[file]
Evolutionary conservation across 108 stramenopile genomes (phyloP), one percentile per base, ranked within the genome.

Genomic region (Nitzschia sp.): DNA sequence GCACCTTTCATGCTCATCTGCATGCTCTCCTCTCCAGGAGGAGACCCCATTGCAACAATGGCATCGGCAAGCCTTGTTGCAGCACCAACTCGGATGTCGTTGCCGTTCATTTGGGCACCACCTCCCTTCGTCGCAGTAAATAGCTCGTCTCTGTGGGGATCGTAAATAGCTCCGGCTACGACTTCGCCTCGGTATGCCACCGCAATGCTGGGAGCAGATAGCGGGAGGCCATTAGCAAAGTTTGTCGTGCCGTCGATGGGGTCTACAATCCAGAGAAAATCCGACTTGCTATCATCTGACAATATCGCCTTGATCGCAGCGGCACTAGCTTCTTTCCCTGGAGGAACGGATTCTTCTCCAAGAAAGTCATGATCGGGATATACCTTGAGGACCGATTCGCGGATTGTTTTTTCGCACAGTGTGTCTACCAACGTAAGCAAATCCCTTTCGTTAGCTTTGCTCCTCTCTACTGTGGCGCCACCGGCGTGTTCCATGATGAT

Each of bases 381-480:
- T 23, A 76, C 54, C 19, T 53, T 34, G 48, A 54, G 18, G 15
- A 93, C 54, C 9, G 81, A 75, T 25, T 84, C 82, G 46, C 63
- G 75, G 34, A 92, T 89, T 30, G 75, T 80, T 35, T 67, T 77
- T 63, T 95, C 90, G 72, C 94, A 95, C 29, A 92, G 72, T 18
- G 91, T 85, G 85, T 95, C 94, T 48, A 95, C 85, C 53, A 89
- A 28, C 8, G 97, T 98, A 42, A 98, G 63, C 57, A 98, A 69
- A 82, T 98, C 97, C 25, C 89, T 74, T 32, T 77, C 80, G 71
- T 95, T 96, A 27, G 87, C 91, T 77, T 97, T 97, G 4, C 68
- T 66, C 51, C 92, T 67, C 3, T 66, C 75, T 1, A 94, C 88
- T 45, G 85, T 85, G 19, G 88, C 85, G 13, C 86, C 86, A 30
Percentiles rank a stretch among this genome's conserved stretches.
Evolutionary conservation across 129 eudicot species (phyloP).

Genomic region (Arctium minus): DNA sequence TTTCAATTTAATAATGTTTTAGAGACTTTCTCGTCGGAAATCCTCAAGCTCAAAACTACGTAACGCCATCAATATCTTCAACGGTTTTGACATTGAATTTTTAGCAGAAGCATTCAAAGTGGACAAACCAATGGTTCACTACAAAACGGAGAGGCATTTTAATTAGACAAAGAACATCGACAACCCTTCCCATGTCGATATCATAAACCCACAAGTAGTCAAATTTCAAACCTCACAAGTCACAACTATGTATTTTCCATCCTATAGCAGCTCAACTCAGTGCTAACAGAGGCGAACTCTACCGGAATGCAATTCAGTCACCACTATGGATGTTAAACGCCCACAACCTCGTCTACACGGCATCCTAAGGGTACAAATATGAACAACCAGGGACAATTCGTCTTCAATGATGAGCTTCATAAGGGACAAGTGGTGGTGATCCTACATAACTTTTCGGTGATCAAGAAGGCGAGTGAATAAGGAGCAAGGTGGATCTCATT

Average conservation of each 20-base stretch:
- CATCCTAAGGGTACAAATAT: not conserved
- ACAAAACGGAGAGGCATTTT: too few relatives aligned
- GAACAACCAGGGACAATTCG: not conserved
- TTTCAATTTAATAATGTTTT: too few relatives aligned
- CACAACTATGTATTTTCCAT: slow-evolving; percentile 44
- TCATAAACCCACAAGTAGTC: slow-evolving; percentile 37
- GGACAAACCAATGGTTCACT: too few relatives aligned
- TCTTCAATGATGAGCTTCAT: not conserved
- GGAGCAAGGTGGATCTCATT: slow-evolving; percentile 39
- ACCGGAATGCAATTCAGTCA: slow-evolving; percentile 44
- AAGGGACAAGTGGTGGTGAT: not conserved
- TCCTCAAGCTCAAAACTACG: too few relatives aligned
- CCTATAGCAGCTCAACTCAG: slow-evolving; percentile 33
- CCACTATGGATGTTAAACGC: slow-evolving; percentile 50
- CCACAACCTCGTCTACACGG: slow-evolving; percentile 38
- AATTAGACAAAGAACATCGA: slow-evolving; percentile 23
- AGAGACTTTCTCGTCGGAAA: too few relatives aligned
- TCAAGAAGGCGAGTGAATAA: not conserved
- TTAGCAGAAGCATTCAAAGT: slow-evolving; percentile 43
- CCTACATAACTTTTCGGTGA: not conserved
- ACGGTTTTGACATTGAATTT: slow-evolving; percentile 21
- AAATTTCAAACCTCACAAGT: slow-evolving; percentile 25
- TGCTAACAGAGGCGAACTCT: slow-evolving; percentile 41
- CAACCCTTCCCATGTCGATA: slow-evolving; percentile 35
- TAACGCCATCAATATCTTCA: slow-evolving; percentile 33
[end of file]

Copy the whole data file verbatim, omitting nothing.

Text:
Evolutionary conservation across 108 stramenopile genomes (phyloP), one percentile per base, ranked within the genome.

Genomic region (Nitzschia sp.): DNA sequence GCACCTTTCATGCTCATCTGCATGCTCTCCTCTCCAGGAGGAGACCCCATTGCAACAATGGCATCGGCAAGCCTTGTTGCAGCACCAACTCGGATGTCGTTGCCGTTCATTTGGGCACCACCTCCCTTCGTCGCAGTAAATAGCTCGTCTCTGTGGGGATCGTAAATAGCTCCGGCTACGACTTCGCCTCGGTATGCCACCGCAATGCTGGGAGCAGATAGCGGGAGGCCATTAGCAAAGTTTGTCGTGCCGTCGATGGGGTCTACAATCCAGAGAAAATCCGACTTGCTATCATCTGACAATATCGCCTTGATCGCAGCGGCACTAGCTTCTTTCCCTGGAGGAACGGATTCTTCTCCAAGAAAGTCATGATCGGGATATACCTTGAGGACCGATTCGCGGATTGTTTTTTCGCACAGTGTGTCTACCAACGTAAGCAAATCCCTTTCGTTAGCTTTGCTCCTCTCTACTGTGGCGCCACCGGCGTGTTCCATGATGAT

Each of bases 381-480:
- T 23, A 76, C 54, C 19, T 53, T 34, G 48, A 54, G 18, G 15
- A 93, C 54, C 9, G 81, A 75, T 25, T 84, C 82, G 46, C 63
- G 75, G 34, A 92, T 89, T 30, G 75, T 80, T 35, T 67, T 77
- T 63, T 95, C 90, G 72, C 94, A 95, C 29, A 92, G 72, T 18
- G 91, T 85, G 85, T 95, C 94, T 48, A 95, C 85, C 53, A 89
- A 28, C 8, G 97, T 98, A 42, A 98, G 63, C 57, A 98, A 69
- A 82, T 98, C 97, C 25, C 89, T 74, T 32, T 77, C 80, G 71
- T 95, T 96, A 27, G 87, C 91, T 77, T 97, T 97, G 4, C 68
- T 66, C 51, C 92, T 67, C 3, T 66, C 75, T 1, A 94, C 88
- T 45, G 85, T 85, G 19, G 88, C 85, G 13, C 86, C 86, A 30
Percentiles rank a stretch among this genome's conserved stretches.
Evolutionary conservation across 129 eudicot species (phyloP).

Genomic region (Arctium minus): DNA sequence TTTCAATTTAATAATGTTTTAGAGACTTTCTCGTCGGAAATCCTCAAGCTCAAAACTACGTAACGCCATCAATATCTTCAACGGTTTTGACATTGAATTTTTAGCAGAAGCATTCAAAGTGGACAAACCAATGGTTCACTACAAAACGGAGAGGCATTTTAATTAGACAAAGAACATCGACAACCCTTCCCATGTCGATATCATAAACCCACAAGTAGTCAAATTTCAAACCTCACAAGTCACAACTATGTATTTTCCATCCTATAGCAGCTCAACTCAGTGCTAACAGAGGCGAACTCTACCGGAATGCAATTCAGTCACCACTATGGATGTTAAACGCCCACAACCTCGTCTACACGGCATCCTAAGGGTACAAATATGAACAACCAGGGACAATTCGTCTTCAATGATGAGCTTCATAAGGGACAAGTGGTGGTGATCCTACATAACTTTTCGGTGATCAAGAAGGCGAGTGAATAAGGAGCAAGGTGGATCTCATT

Average conservation of each 20-base stretch:
- CATCCTAAGGGTACAAATAT: not conserved
- ACAAAACGGAGAGGCATTTT: too few relatives aligned
- GAACAACCAGGGACAATTCG: not conserved
- TTTCAATTTAATAATGTTTT: too few relatives aligned
- CACAACTATGTATTTTCCAT: slow-evolving; percentile 44
- TCATAAACCCACAAGTAGTC: slow-evolving; percentile 37
- GGACAAACCAATGGTTCACT: too few relatives aligned
- TCTTCAATGATGAGCTTCAT: not conserved
- GGAGCAAGGTGGATCTCATT: slow-evolving; percentile 39
- ACCGGAATGCAATTCAGTCA: slow-evolving; percentile 44
- AAGGGACAAGTGGTGGTGAT: not conserved
- TCCTCAAGCTCAAAACTACG: too few relatives aligned
- CCTATAGCAGCTCAACTCAG: slow-evolving; percentile 33
- CCACTATGGATGTTAAACGC: slow-evolving; percentile 50
- CCACAACCTCGTCTACACGG: slow-evolving; percentile 38
- AATTAGACAAAGAACATCGA: slow-evolving; percentile 23
- AGAGACTTTCTCGTCGGAAA: too few relatives aligned
- TCAAGAAGGCGAGTGAATAA: not conserved
- TTAGCAGAAGCATTCAAAGT: slow-evolving; percentile 43
- CCTACATAACTTTTCGGTGA: not conserved
- ACGGTTTTGACATTGAATTT: slow-evolving; percentile 21
- AAATTTCAAACCTCACAAGT: slow-evolving; percentile 25
- TGCTAACAGAGGCGAACTCT: slow-evolving; percentile 41
- CAACCCTTCCCATGTCGATA: slow-evolving; percentile 35
- TAACGCCATCAATATCTTCA: slow-evolving; percentile 33